My Life as Leah

est. 2008

"all aboard the antidepressant train."

Today will be the first day in over a year that I won’t take a little white pill from the prescription bottle on my dresser.

I’m halfway through the process of transitioning off my psychiatric mediation, and I think this milestone has prompted me to reflect quite a bit on what the last year has held, in the midst of valleys and mountains, triumphs and challenges, and strength in the face of overwhelming adversity…

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two thousand eighteen.

I’m sure I’m not the only one who finds freshness in the month of January, cleanliness of a new year, and the empty space after the holidays oddly satisfying.

After the holiday hustle and bustle, not to mention the rush from Thanksgiving through New Year’s Eve…the calm that January brings was a sigh of relief in my hurried soul. I watched the clock tick down to midnight from the comfort of my bedroom, wrapped up in layers of blankets, my cat quietly snoozing at the foot of my bed. There were no jubilant yells when midnight struck, no confetti drop, and no champagne toasts. Instead I quietly said a prayer of gratitude, closed my eyes and took a few deep breaths as the pops of fireworks from my neighbors began to strike through the silence…

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13.1 miles of gratitude.

A few weeks ago, I ran my first half marathon.

Completing a distance race had been a long-time goal of mine for quite some time, but never seemed quite within reach. It was in the back of my head, not significant enough to be warranted a priority, and yet still refusing to be forgotten. When I moved to Monterey, in the summer of 2016, I told myself 2017 would be the year I would run a half marathon, and complete my goal…

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the last frontier.

I had never been to Alaska before.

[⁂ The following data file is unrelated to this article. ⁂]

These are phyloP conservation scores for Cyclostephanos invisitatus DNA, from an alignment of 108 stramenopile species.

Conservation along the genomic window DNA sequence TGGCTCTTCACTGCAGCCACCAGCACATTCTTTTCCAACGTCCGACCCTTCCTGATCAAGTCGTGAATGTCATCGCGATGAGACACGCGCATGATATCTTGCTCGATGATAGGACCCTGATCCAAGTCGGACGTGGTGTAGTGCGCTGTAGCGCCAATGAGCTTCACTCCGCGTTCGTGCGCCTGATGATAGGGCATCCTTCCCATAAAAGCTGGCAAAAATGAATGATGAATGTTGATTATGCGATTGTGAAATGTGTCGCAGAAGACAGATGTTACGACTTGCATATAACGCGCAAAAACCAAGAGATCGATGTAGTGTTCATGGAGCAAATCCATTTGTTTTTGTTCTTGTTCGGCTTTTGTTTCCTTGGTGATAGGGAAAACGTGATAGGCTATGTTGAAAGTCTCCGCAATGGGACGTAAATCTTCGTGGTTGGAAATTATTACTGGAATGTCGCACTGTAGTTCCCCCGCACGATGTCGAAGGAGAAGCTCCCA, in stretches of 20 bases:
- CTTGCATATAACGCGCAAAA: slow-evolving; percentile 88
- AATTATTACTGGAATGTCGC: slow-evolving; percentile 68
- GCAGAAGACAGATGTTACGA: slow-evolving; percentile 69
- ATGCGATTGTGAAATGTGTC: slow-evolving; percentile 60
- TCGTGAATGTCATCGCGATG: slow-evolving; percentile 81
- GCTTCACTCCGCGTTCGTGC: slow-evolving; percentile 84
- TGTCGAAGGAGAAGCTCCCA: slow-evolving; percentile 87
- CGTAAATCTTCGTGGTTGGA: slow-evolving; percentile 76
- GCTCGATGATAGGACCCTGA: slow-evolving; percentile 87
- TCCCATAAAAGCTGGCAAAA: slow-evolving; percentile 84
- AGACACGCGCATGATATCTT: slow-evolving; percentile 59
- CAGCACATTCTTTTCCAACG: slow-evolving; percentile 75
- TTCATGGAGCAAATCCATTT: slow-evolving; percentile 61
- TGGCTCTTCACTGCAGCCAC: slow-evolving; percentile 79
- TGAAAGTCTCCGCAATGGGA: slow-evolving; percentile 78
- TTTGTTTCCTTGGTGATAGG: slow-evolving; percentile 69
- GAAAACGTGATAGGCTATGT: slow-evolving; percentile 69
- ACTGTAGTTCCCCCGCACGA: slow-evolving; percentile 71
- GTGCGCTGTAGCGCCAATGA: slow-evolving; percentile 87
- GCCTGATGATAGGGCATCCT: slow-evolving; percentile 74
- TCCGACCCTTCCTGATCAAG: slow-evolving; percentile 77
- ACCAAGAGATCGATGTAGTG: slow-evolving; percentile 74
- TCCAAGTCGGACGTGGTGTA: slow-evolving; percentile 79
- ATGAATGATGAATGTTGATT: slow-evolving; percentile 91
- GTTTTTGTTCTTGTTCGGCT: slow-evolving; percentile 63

The farthest north I think I've traveled was with my high school chamber choir, up to Vancouver when I was 16. I remember walking around downtown, sun barely beginning to set at 9pm, amazed by the difference just traveling up the continent had. It was a warm summer evening, folks out and about enjoying the relaxed environment. The promise of unfamiliar sights and sounds was stirring in my soul. I remember feeling excited about what each day held on our trip…

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Leah Comment
the new normal.

I’m settling into a routine.

If you know anything about me, you know that I function well with a set routine. I enjoy watching the “newness” of a season slowly give way to a sense of normalcy, solid expectations of what each day may bring, what the workload looks like, what my weeks may be filled with. Routine is like a blanket on top of a comforter, when you are settling into bed, it provides an extra layer of warmth, comfort, and weight. It puts me at ease.

There’s something about the month of September that seems to be the yearly mark for normalcy and routine in my life. The past few years, I’ve felt my routines begin to settle down in September…

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comeback kid.

There’s something comforting about counting repetitions.

It’s methodical, it’s predictable, and it provides a structure. When I walk into the gym, I am not thinking about anything else. I am focused on my workout, on my weights, on my repetitions.

1, 2, 3, 4.
5, 6, 7, 8.
9, 10, 11, 12

And repeat.

I had a breakdown last week. The feelings, the thoughts, the fears over losing pieces of my life that meant so much to me swallowed me up like a wave in the ocean. I felt like I was drowning, and began doing anything necessary to get back up to the surface. I cried on my couch for a few hours. I sent text messages I should have left unwritten. I prayed, I cried some more, I went to a place I haven't been to in a long time…

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